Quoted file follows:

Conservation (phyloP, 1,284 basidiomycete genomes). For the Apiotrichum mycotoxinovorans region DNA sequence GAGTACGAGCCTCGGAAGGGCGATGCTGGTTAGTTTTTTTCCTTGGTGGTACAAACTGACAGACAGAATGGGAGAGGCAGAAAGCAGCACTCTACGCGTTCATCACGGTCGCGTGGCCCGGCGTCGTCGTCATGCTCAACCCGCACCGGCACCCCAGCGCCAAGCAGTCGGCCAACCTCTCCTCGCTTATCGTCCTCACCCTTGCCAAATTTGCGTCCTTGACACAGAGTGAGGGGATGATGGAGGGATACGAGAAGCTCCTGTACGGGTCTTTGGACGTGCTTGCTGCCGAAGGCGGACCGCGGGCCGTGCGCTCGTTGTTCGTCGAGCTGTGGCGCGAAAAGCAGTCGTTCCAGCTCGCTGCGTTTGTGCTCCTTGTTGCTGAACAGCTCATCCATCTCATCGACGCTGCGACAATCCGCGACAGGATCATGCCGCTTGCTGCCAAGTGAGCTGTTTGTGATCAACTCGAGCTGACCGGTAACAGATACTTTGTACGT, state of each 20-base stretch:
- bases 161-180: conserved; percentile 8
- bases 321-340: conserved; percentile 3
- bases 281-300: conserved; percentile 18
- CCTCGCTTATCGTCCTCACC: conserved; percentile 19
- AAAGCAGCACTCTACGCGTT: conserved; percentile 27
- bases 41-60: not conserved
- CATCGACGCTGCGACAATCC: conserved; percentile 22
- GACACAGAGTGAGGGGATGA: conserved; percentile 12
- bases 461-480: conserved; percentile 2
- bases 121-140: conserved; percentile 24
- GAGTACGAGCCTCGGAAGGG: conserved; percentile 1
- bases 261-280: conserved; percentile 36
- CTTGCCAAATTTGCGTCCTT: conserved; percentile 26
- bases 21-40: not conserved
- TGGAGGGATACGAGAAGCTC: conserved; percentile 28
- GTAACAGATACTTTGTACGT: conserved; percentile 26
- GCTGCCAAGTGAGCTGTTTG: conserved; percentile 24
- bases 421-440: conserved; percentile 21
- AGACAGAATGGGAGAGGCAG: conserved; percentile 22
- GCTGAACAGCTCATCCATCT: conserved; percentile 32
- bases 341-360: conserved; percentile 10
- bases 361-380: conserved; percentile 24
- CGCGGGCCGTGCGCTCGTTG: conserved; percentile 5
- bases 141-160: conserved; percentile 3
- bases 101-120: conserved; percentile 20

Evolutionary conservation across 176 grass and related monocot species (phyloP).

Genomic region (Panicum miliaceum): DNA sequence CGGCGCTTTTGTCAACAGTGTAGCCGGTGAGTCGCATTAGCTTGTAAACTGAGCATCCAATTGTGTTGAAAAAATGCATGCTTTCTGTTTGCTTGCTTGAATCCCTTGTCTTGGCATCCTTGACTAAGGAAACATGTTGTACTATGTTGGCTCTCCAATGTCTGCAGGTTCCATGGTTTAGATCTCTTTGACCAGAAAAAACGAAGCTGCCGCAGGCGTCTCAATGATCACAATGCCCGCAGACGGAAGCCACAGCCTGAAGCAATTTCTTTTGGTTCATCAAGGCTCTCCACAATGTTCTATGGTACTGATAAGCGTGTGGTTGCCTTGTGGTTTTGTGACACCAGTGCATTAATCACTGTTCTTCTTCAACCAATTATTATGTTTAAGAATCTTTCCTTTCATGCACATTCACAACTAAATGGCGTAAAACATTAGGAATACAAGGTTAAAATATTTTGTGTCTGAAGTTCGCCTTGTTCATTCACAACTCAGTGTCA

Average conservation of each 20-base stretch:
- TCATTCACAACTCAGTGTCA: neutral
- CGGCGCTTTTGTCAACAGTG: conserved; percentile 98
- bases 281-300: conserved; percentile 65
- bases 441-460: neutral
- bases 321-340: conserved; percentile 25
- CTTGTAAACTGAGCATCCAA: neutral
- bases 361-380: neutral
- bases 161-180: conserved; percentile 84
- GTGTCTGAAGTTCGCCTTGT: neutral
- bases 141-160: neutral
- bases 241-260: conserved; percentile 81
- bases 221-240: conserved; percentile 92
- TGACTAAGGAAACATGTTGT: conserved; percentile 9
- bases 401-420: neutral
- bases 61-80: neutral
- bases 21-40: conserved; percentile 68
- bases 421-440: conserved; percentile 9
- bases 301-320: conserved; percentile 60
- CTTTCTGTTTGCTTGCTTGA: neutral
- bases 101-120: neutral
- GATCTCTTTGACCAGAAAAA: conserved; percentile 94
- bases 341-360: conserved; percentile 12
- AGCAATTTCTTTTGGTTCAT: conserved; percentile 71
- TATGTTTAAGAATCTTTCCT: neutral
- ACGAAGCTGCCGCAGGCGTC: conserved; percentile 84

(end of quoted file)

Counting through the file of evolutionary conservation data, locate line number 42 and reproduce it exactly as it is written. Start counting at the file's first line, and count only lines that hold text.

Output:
- TGACTAAGGAAACATGTTGT: conserved; percentile 9